U.S. admits first civilian casualties in Somalia airstrikes

Just weeks after insisting that American airstrikes in Somalia had killed no civilians, U.S. Africa Command said on Friday that new information reveals that a woman and a child died last April when a U.S. strike targeted al-Shabab group, the first time it has admitted non-combatant deaths since launching a wave of missiles targeting jihadist fighters.

The toll of two civilians deaths, from an April 2018 strike, is still far lower than the number investigators from Amnesty International believe have been killed.

The rights group last month reported 14 civilians had been killed from only five airstrikes they had examined, out of a total 110 missile blasts.

But the admission of deaths by U.S. force marks a notable shift in a previous blanket denial of any civilian killings.

U.S. military said in a statement that they had now found two civilians had been killed in an airstrike last year, in Somalia’s central El Burr region.

The civilian deaths had not been recorded due to a to a “reporting error”, the statement said, but were revealed after a military review was ordered “due to a recent increase in airstrikes and continued interest by Amnesty International and Congress on civilian casualties.”

U.S. strikes in Somalia surged in April 2017, after President Donald Trump declared southern Somalia an “area of active hostilities”, Amnesty said.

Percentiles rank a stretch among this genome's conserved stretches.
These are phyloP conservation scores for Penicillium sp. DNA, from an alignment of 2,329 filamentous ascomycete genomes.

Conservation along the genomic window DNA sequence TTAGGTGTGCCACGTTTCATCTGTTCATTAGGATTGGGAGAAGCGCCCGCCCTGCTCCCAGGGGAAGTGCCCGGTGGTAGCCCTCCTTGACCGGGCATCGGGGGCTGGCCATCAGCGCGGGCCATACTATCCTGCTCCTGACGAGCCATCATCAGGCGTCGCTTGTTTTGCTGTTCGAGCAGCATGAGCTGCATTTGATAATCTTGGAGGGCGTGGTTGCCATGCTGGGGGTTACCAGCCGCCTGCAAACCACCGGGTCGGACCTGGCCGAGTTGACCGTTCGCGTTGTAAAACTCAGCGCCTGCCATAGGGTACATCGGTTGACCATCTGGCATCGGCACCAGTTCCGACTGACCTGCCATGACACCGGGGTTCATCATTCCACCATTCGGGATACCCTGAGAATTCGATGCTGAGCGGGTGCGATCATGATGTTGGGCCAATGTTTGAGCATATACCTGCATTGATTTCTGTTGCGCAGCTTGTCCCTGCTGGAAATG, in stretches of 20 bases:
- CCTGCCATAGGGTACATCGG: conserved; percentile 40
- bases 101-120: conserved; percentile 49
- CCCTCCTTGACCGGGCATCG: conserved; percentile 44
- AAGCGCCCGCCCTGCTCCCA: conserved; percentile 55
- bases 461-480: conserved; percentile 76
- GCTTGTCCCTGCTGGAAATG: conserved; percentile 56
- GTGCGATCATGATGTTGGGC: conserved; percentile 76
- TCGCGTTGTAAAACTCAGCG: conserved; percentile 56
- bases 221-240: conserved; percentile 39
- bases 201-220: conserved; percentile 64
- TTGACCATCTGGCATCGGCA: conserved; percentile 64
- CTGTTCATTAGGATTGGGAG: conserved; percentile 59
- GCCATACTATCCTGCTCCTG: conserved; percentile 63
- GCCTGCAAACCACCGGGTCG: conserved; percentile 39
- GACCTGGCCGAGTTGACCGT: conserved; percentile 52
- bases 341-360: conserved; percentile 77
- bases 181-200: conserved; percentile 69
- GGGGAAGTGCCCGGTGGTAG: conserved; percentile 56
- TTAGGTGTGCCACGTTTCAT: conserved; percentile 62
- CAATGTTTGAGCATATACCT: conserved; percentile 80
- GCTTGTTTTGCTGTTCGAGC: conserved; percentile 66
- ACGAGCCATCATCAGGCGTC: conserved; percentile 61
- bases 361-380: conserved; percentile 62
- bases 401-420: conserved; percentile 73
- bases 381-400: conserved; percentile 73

The rate of airstrikes has also risen sharply. The 110 attacks the U.S. said it has carried out since April 2017 includes 28 airstrikes in 2019 alone, compared to 47 in all of 2018, and 35 in 2017.

In its report last month, Amnesty International said it analyzed satellite imagery and other data and interviewed 65 witnesses and survivors of five airstrikes, which were detailed in the report. The report concluded there was “credible evidence” that the U.S. was responsible for four of the airstrikes and that it’s plausible the U.S. conducted the fifth strike. It said 14 civilians were killed and eight were injured.

Amnesty warned that some attacks “may amount to war crimes.”

© 2019 AFP

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